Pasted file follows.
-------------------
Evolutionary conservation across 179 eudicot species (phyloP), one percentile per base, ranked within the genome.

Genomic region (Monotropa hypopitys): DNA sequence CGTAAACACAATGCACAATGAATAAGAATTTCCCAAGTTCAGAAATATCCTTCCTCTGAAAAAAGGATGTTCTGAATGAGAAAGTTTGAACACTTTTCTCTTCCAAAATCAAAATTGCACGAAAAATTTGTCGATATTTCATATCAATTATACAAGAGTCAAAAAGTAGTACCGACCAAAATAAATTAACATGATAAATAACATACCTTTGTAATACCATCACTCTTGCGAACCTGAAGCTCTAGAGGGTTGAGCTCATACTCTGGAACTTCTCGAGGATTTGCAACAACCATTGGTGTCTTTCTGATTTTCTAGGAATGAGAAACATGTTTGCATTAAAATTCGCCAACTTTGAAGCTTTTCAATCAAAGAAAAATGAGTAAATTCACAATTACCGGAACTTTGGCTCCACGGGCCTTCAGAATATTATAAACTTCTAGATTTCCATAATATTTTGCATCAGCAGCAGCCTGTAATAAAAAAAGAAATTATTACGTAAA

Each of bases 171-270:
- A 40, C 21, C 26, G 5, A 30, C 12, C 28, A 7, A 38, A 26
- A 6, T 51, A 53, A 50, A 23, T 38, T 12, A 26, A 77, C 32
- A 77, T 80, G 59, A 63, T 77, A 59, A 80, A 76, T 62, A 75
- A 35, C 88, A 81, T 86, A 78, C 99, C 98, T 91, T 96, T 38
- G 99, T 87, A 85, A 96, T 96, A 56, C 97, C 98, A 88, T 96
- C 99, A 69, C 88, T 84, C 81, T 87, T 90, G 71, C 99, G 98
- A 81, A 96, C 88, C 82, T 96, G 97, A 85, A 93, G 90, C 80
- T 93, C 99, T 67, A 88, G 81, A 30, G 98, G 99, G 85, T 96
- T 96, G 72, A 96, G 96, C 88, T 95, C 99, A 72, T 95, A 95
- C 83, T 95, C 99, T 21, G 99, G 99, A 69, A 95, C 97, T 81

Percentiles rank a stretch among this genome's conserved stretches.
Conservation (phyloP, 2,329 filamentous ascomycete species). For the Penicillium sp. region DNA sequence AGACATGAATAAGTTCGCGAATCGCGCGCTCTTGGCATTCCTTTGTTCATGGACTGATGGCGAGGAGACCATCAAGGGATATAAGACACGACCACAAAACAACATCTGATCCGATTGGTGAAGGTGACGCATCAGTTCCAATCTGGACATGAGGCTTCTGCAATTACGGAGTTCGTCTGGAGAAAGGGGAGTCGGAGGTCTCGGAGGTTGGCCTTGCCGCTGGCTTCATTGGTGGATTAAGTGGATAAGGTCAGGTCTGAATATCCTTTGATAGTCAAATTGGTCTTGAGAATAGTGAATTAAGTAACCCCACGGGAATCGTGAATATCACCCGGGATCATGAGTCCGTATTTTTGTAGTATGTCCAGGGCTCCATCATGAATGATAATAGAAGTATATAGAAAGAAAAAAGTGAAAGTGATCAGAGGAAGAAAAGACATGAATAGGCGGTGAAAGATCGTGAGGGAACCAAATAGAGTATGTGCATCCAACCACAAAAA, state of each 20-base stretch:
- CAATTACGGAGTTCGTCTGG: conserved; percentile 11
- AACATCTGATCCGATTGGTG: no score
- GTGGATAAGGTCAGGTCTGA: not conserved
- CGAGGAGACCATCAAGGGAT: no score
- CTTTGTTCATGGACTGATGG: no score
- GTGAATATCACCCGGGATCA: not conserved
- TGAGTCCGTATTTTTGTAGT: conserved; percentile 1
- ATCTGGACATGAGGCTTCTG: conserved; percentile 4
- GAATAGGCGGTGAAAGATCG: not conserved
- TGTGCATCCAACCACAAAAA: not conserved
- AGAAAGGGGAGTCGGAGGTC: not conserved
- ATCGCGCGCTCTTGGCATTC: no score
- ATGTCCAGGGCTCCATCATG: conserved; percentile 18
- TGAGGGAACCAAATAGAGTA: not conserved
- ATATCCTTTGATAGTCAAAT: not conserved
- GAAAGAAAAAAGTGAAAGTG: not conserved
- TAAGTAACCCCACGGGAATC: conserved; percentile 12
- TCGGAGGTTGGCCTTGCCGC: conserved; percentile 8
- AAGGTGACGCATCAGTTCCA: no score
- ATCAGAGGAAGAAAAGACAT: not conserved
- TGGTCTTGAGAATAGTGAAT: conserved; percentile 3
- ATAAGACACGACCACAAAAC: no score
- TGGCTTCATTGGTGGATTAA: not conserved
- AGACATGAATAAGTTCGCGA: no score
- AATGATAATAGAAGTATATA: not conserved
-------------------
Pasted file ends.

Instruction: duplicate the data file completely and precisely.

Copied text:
Evolutionary conservation across 179 eudicot species (phyloP), one percentile per base, ranked within the genome.

Genomic region (Monotropa hypopitys): DNA sequence CGTAAACACAATGCACAATGAATAAGAATTTCCCAAGTTCAGAAATATCCTTCCTCTGAAAAAAGGATGTTCTGAATGAGAAAGTTTGAACACTTTTCTCTTCCAAAATCAAAATTGCACGAAAAATTTGTCGATATTTCATATCAATTATACAAGAGTCAAAAAGTAGTACCGACCAAAATAAATTAACATGATAAATAACATACCTTTGTAATACCATCACTCTTGCGAACCTGAAGCTCTAGAGGGTTGAGCTCATACTCTGGAACTTCTCGAGGATTTGCAACAACCATTGGTGTCTTTCTGATTTTCTAGGAATGAGAAACATGTTTGCATTAAAATTCGCCAACTTTGAAGCTTTTCAATCAAAGAAAAATGAGTAAATTCACAATTACCGGAACTTTGGCTCCACGGGCCTTCAGAATATTATAAACTTCTAGATTTCCATAATATTTTGCATCAGCAGCAGCCTGTAATAAAAAAAGAAATTATTACGTAAA

Each of bases 171-270:
- A 40, C 21, C 26, G 5, A 30, C 12, C 28, A 7, A 38, A 26
- A 6, T 51, A 53, A 50, A 23, T 38, T 12, A 26, A 77, C 32
- A 77, T 80, G 59, A 63, T 77, A 59, A 80, A 76, T 62, A 75
- A 35, C 88, A 81, T 86, A 78, C 99, C 98, T 91, T 96, T 38
- G 99, T 87, A 85, A 96, T 96, A 56, C 97, C 98, A 88, T 96
- C 99, A 69, C 88, T 84, C 81, T 87, T 90, G 71, C 99, G 98
- A 81, A 96, C 88, C 82, T 96, G 97, A 85, A 93, G 90, C 80
- T 93, C 99, T 67, A 88, G 81, A 30, G 98, G 99, G 85, T 96
- T 96, G 72, A 96, G 96, C 88, T 95, C 99, A 72, T 95, A 95
- C 83, T 95, C 99, T 21, G 99, G 99, A 69, A 95, C 97, T 81

Percentiles rank a stretch among this genome's conserved stretches.
Conservation (phyloP, 2,329 filamentous ascomycete species). For the Penicillium sp. region DNA sequence AGACATGAATAAGTTCGCGAATCGCGCGCTCTTGGCATTCCTTTGTTCATGGACTGATGGCGAGGAGACCATCAAGGGATATAAGACACGACCACAAAACAACATCTGATCCGATTGGTGAAGGTGACGCATCAGTTCCAATCTGGACATGAGGCTTCTGCAATTACGGAGTTCGTCTGGAGAAAGGGGAGTCGGAGGTCTCGGAGGTTGGCCTTGCCGCTGGCTTCATTGGTGGATTAAGTGGATAAGGTCAGGTCTGAATATCCTTTGATAGTCAAATTGGTCTTGAGAATAGTGAATTAAGTAACCCCACGGGAATCGTGAATATCACCCGGGATCATGAGTCCGTATTTTTGTAGTATGTCCAGGGCTCCATCATGAATGATAATAGAAGTATATAGAAAGAAAAAAGTGAAAGTGATCAGAGGAAGAAAAGACATGAATAGGCGGTGAAAGATCGTGAGGGAACCAAATAGAGTATGTGCATCCAACCACAAAAA, state of each 20-base stretch:
- CAATTACGGAGTTCGTCTGG: conserved; percentile 11
- AACATCTGATCCGATTGGTG: no score
- GTGGATAAGGTCAGGTCTGA: not conserved
- CGAGGAGACCATCAAGGGAT: no score
- CTTTGTTCATGGACTGATGG: no score
- GTGAATATCACCCGGGATCA: not conserved
- TGAGTCCGTATTTTTGTAGT: conserved; percentile 1
- ATCTGGACATGAGGCTTCTG: conserved; percentile 4
- GAATAGGCGGTGAAAGATCG: not conserved
- TGTGCATCCAACCACAAAAA: not conserved
- AGAAAGGGGAGTCGGAGGTC: not conserved
- ATCGCGCGCTCTTGGCATTC: no score
- ATGTCCAGGGCTCCATCATG: conserved; percentile 18
- TGAGGGAACCAAATAGAGTA: not conserved
- ATATCCTTTGATAGTCAAAT: not conserved
- GAAAGAAAAAAGTGAAAGTG: not conserved
- TAAGTAACCCCACGGGAATC: conserved; percentile 12
- TCGGAGGTTGGCCTTGCCGC: conserved; percentile 8
- AAGGTGACGCATCAGTTCCA: no score
- ATCAGAGGAAGAAAAGACAT: not conserved
- TGGTCTTGAGAATAGTGAAT: conserved; percentile 3
- ATAAGACACGACCACAAAAC: no score
- TGGCTTCATTGGTGGATTAA: not conserved
- AGACATGAATAAGTTCGCGA: no score
- AATGATAATAGAAGTATATA: not conserved